The Importance of Perspectives in Dracula

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While reading Bram Stoker’s gothic novel Dracula, I noticed that the novel was primarily formatted as a sequence of diary entries and letters. The narrator was constantly changing, and therefor we were given a glimpse into several characters’ view of the unraveling events. We hear the innermost thoughts of characters such as Van Helsing, Mina, Lucy, and Jonathan. However, we are not allowed to see through the eyes of the Count himself. In a novel which toys so excessively with point of view, I was intrigued by the fact that the book’s namesake did not get a chance to share his perspective.

A Glimpse into Dracula’s Perspective

Through other characters’ perceptions, the novel gives us certain facts about Dracula’s state of being. He cannot be seen in mirrors, he does not eat food, he is immortal, and he is incredibly pale from lack of blood. He lives in a mansion with few others, and seemingly yearns to be an Englishman. Based on Mina and Lucy’s experiences, one can only assume that Dracula was himself once only a man. That humanity was stolen from him years ago. Now, he is damned to a life of isolation and hunger. He can no longer enjoy the taste of culinary treats or bask in sunlight. Realistically, he likely no longer knows what his person looks like due to the impossibility of seeing his own reflection. He must murder to survive, or else live a life of perpetual hunger and pain. He is not only stripped of the pleasures of a human life, he is stripped of the choice between good and evil. Reading about such a beast from the view of those that fear him results in an undeniable antagonist which feeds on the misery of others. One cannot fail to wonder, however, if that is truly all that Dracula is.

Dracula as a Subject of Sympathy

If the novel were instead to have been told from Dracula’s perspective, he may be seen as a subject of sympathy rather than a mysterious villain. A man who can never die, but can never be accepted except by those who are just as damned as he is. A man who can never assimilate into society and is instead feared, banished, exiled. A man who can never identify with humanity again. The scene in which the Count and Jonathan are in the mansion’s library is, from Dracula’s perspective, heartbreaking. He studies English literature and maps of England relentlessly, but is painfully aware that he will never be able to enjoy the country as another could. The Count tells Jonathan, “I seek not gaiety nor mirth, not the bright voluptuousness of much sunshine and sparkling waters which please the young and gay. I am no longer young. And my heart, through weary years of mourning over the dead, is not attuned to mirth” (Dracula page 22). He admits that he has very little joy in his life, yet the reader continues to despise a man plagued with despair. This mourning of the dead that he speaks of could likely be the guilt of the many lives he was forced to take in order to survive. The Count does not choose to murder; he is forced to. Many times, the Count reveals that he wishes for a normal life, a life which he can never have. Yet, due to the fact that the novel is told from the perspective of those who fear him, Dracula is not typically seen as a subject of sympathy. If we were to be given Dracula’s perspective of these perpetual horrors he must commit and the nightmarish isolation he is forced to eternally endure, his villainous characterization may dissolve and the reader would be given the chance to identify with this tortured being. Due to Stoker’s writing style, we see a man condemned to depravity and view him as a parasite. Dracula is a testament to the power of perspective.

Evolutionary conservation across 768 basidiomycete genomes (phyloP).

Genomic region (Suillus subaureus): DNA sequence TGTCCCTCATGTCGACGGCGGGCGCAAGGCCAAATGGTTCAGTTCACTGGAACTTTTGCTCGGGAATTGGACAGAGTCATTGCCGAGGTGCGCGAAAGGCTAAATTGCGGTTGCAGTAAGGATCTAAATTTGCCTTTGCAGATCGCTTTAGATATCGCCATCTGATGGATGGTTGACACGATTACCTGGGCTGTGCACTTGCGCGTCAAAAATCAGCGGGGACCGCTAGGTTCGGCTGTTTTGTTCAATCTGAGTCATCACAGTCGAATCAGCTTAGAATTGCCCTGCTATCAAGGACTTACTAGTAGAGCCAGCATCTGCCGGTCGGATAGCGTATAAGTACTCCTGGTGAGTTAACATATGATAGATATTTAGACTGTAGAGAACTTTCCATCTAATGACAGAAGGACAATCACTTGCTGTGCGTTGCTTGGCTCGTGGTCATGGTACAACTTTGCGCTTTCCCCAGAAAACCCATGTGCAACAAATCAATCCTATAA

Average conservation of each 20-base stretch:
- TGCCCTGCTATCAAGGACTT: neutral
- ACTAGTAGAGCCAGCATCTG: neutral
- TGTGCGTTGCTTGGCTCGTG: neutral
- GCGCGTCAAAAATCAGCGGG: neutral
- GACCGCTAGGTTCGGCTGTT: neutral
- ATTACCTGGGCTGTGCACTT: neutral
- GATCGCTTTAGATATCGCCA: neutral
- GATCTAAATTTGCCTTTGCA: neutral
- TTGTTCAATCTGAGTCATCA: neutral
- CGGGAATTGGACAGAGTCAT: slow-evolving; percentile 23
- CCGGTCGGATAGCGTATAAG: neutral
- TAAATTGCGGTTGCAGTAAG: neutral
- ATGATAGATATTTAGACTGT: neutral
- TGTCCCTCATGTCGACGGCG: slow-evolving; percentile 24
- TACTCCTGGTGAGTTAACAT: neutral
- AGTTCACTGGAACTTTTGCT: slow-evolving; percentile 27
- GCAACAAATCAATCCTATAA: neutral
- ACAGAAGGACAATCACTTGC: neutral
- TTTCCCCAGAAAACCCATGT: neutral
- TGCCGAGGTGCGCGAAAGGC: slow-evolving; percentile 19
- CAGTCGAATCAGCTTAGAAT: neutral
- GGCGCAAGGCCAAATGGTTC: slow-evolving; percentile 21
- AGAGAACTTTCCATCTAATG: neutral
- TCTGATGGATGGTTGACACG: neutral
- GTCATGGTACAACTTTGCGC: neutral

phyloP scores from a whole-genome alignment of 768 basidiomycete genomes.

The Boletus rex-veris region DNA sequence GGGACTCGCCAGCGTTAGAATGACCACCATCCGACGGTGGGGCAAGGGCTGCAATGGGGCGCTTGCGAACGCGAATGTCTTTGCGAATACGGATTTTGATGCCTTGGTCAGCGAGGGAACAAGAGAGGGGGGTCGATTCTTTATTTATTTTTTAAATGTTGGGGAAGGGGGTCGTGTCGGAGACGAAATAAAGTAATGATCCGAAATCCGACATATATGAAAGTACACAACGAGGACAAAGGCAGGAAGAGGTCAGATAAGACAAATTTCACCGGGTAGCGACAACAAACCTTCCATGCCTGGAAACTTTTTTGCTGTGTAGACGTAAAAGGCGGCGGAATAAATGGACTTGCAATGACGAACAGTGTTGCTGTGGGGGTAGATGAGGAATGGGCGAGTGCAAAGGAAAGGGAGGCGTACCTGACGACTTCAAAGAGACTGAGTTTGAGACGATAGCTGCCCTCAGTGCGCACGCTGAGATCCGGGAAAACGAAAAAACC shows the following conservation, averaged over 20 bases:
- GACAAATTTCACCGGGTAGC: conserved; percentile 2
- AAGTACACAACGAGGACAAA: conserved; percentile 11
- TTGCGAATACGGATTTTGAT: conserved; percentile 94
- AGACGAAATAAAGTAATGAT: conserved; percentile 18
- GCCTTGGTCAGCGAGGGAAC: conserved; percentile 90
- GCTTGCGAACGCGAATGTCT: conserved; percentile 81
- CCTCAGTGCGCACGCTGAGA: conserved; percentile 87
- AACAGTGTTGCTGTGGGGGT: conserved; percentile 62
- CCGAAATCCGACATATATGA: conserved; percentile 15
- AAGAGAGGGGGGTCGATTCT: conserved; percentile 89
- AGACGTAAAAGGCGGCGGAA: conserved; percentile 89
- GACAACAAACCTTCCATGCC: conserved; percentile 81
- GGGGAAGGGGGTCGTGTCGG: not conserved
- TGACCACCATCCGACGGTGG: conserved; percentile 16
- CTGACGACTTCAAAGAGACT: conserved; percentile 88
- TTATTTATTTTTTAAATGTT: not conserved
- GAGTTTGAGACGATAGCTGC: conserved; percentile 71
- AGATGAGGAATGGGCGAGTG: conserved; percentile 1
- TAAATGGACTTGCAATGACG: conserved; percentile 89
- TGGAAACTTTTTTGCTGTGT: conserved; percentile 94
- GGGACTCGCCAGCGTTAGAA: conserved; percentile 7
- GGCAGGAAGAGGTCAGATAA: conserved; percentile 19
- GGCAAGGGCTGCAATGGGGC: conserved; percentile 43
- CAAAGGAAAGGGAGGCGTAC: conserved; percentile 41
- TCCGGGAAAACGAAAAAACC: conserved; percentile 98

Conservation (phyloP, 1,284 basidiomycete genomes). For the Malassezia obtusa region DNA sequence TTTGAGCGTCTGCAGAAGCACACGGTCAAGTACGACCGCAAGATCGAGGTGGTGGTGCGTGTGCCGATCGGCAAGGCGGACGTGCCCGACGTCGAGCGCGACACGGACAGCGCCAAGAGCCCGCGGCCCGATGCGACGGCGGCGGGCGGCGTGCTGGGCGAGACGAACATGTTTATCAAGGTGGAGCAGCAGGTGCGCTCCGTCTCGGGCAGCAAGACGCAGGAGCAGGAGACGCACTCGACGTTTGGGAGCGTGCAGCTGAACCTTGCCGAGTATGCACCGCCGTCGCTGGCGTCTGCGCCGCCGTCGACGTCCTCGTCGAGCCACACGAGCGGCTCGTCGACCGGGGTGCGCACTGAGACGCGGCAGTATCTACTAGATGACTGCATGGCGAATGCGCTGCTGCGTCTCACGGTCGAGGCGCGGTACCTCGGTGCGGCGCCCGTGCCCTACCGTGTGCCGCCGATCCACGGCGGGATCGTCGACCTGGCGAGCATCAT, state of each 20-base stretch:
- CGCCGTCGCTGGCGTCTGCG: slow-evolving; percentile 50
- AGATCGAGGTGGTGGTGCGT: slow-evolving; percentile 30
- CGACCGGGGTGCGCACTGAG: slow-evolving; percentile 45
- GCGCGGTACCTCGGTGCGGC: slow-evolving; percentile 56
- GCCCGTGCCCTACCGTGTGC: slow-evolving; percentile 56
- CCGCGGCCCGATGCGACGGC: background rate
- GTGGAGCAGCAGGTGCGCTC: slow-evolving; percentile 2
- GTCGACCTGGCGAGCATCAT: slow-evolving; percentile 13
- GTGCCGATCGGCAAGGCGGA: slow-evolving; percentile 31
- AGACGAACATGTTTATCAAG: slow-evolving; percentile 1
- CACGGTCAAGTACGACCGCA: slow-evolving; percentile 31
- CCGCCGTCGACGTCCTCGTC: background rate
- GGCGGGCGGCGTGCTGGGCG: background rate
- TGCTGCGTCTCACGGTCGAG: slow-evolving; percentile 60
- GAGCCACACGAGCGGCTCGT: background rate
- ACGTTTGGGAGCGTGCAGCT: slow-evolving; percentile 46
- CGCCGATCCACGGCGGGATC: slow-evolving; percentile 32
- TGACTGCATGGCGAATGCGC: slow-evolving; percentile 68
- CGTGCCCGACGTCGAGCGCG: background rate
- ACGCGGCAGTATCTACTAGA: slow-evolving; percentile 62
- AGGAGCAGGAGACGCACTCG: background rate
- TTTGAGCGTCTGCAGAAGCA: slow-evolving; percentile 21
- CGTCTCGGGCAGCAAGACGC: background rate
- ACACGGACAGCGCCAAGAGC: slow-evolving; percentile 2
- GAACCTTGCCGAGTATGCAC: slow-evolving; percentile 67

1. I found myself wanting more of the Count’s perspective while I was reading Dracula as well. I did sympathize with him, just knowing his plight through the eyes of others. I understand that the others did not see him that way because he posed an imminent threat, but choosing to keep his perspective out of the narrative enforces the idea that he is an invading other. The people we do get the perspective of do not allow the count to have humanity and neither does Stoker in his narrative style.

  2. I agree with Avery; I also wanted more of the count’s perspective. I think that there is a compelling case for sympathy for the Count. It is interesting that the Count does not come from a Western European nation, which brings to mind stigma against Eastern Europeans. Eastern Europeans were looked down upon as outsiders, just like Dracula was an outsider. Present throughout the novel is a fear of outsiders and unfamiliarity.

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